The Met in MotionMain MenuIntroduction: Moving through the MetArchive FeverWorldness on the MoveHD LivenessConclusionSo, what has happened, is happening, will happen to opera?Sylvia Korman5804eaa9e6616ef8921331944c570afac4400e2b
Staircase at the Met Opera House from the Lincoln Center tour
12019-05-03T22:17:34-07:00Sylvia Korman5804eaa9e6616ef8921331944c570afac4400e2b332961The cantilevered white terrazzo staircases curving through the massive open lobby like a Joshua Tree rock formationplain2019-05-03T22:17:34-07:0020181014123507Thomas J. Bickerton, II20181014123507Sylvia Korman5804eaa9e6616ef8921331944c570afac4400e2b
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12019-04-08T16:43:15-07:00Introduction 1: Secret Rooms26There are secret rooms at the Metropolitan Opera.image_header2020-03-21T15:40:31-07:00
There are secret rooms at the Metropolitan Opera. Perhaps, if you have been to the Met you have felt instinctively that this is true — to move through the Met is to find oneself continually in darkened corners. Ostentatiously grand, the Met Opera house, designed in the early 1960’s by Wallace K. Harrison to replace the old (c. 1883) Met, is also curiously organic-looking, with the cantilevered white terrazzo staircases curving through the massive open lobby like a Joshua Tree rock formation.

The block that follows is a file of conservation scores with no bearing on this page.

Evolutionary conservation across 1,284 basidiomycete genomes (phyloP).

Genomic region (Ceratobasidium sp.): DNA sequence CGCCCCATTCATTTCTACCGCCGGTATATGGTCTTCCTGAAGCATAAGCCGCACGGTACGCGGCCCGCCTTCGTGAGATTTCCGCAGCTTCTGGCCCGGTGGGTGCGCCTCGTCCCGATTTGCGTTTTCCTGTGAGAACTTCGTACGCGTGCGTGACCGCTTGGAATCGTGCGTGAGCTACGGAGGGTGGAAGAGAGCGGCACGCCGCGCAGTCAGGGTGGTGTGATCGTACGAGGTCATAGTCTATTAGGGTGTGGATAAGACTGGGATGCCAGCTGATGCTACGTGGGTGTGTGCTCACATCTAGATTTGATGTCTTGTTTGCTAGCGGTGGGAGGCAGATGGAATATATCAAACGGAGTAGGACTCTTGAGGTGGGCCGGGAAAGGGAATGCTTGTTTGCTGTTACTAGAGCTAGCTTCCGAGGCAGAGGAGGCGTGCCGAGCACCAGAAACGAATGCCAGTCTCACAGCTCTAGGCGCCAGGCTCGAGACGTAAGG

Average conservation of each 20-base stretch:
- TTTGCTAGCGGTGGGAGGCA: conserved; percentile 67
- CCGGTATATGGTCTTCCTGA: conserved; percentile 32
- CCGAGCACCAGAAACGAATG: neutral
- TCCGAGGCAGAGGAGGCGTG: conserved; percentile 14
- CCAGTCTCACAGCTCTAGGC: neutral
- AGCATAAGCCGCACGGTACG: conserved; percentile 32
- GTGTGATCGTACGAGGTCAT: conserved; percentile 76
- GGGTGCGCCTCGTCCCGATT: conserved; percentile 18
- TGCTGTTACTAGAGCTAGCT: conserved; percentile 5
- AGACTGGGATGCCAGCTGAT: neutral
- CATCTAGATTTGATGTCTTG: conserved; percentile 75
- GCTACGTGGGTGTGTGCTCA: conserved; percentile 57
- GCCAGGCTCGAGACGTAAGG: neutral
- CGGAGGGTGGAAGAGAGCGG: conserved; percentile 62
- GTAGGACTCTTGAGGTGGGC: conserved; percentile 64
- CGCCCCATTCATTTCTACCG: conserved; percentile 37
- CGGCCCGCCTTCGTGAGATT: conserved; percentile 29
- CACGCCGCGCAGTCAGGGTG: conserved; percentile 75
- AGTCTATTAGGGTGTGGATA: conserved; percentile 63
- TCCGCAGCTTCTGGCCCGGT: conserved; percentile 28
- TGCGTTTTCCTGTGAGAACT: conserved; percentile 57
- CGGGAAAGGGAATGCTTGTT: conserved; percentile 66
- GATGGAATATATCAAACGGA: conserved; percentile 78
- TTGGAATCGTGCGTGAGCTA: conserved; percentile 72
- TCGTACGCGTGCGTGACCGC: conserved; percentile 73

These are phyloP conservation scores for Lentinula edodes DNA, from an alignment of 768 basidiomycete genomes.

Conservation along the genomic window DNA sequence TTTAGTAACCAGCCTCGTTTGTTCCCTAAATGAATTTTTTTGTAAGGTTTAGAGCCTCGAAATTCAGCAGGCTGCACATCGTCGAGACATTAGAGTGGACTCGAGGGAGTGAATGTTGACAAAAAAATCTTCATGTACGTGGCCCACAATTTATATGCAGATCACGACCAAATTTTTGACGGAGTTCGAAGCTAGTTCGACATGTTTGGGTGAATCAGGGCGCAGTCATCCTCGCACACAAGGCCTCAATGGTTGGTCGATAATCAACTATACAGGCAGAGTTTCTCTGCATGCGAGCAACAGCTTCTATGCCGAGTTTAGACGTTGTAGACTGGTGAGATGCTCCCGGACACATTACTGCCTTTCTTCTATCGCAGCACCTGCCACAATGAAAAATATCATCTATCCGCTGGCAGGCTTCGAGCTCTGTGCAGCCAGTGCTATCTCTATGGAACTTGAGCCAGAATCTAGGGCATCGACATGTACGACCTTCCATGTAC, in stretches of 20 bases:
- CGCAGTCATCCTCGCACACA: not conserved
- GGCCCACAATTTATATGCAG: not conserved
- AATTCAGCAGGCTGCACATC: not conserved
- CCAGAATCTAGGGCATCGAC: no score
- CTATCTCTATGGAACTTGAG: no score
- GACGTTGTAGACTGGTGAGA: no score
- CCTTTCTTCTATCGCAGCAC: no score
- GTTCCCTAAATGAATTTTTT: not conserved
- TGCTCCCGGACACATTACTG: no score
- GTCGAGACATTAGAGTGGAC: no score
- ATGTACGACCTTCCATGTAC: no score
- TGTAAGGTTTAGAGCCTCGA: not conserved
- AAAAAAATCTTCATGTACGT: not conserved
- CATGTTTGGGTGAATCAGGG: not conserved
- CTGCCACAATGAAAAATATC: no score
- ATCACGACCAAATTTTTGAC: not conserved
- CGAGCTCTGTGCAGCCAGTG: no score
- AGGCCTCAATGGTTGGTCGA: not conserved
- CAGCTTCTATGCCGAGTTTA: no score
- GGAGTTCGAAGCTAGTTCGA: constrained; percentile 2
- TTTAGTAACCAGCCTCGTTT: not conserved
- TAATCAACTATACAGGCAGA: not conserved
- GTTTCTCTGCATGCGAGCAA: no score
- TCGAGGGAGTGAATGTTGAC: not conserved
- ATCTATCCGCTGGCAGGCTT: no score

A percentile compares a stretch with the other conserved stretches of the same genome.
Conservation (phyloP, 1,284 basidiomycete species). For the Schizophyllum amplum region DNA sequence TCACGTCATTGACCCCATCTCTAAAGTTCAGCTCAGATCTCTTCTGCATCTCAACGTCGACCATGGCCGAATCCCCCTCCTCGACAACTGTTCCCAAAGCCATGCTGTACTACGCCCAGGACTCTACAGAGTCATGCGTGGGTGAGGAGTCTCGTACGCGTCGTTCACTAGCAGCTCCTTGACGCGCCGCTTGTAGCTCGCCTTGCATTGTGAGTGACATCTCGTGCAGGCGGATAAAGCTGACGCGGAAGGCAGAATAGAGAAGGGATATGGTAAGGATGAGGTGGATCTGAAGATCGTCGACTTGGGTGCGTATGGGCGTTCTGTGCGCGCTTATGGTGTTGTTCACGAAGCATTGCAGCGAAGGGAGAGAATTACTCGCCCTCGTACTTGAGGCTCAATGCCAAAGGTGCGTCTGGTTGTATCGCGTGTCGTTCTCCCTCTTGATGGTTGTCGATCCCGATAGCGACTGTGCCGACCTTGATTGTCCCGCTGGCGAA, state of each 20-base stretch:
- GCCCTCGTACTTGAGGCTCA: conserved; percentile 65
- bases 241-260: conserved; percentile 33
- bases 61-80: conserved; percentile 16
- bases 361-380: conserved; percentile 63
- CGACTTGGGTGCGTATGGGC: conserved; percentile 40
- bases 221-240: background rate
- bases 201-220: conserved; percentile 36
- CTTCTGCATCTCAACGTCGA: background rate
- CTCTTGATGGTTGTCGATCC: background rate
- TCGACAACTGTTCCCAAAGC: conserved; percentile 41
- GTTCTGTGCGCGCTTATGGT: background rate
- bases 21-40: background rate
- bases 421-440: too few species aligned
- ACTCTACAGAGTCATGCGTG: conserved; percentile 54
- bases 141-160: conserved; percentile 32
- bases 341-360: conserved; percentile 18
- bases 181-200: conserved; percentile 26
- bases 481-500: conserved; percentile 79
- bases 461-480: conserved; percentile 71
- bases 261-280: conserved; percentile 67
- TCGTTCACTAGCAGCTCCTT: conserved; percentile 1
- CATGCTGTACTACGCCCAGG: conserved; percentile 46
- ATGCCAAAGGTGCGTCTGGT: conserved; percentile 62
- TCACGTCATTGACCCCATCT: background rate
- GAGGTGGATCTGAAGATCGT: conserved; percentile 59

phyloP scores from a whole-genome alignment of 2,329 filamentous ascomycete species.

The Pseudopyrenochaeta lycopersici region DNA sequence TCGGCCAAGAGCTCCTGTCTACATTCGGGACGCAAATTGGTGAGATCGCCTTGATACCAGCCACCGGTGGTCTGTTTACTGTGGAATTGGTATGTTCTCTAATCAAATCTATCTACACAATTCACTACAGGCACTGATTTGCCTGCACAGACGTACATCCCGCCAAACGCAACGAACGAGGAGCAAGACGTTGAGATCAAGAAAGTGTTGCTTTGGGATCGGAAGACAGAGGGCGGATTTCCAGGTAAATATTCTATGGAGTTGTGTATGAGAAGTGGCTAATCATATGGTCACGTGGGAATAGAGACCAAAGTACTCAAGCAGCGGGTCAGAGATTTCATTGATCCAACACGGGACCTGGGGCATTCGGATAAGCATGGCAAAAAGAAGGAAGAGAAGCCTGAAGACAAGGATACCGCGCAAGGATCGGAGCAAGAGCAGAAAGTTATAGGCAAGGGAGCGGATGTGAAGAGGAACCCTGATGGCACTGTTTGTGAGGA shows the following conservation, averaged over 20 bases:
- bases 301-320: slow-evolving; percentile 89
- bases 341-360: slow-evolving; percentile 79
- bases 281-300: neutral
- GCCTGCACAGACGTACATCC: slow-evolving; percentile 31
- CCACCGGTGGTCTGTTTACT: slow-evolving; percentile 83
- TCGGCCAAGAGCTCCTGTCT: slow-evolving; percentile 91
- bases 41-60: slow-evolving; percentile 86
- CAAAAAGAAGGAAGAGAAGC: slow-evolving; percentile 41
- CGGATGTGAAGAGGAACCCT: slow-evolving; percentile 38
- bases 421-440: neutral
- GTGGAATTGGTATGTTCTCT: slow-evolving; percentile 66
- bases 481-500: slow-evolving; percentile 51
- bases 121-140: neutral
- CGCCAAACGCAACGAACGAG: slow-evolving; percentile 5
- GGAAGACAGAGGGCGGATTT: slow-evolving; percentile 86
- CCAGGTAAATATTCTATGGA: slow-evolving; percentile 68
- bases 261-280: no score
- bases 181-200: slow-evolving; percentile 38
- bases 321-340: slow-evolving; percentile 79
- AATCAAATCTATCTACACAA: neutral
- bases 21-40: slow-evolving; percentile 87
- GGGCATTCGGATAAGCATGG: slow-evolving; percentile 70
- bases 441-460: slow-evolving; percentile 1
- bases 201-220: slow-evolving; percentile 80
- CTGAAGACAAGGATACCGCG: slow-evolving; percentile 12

The staircases snake up and around into a series of white marble, gilt leaf, and red velvet terraces, gently rounding around a cavernous open center, into which the crystal Sputnik chandeliers drop like glittering pendulums in an enormous grandfather clock.
With the exception of four squared-off columns that stand erect from basement to ceiling, the Met has no straight lines, no hard corners. Rather, everything is sets of parallel curves — the bottom of one terrace is the gilded ceiling of the terrace below, the side staircases high velvet walls spiral in tandem. The organic lines of the staircases seem designed to channel opera-goers, the way rock formations once channeled water or lava, into snaking, circuitous routes with no possibility for a straight-shot march from ticket-taker to seat.
So, perhaps the “secret rooms” of the Met are not secret so much as they are off-stream, little gaps in the smooth expanse of red velvet and white marble, a short flight of stairs down to a door marked “employees only,” a little hallway running quietly parallel to a main concourse that unobtrusively dips away behind the elevator bank, a door, two doors, a reception room, a bar. They are not “secret” inasmuch as a conspiracy keeps them hidden, but they are not gaps that announce themselves. You could flow endlessly past them at intermission, in search of a bathroom or a glass of champagne, before you even realize that they are doors. Really, they are not even “secret”, as in, “inaccessible.” Many of the Met’s secret rooms are for donors, Guild-members, events-attenders. Many of the Met’s secret rooms are unlocked, actually, even during performances.
I call them secret rooms, however, because there is no publicly accessible floor plan of the Met opera that would make the work of locating and labeling each of these little hidey-holes easy. I had to try to draw one myself.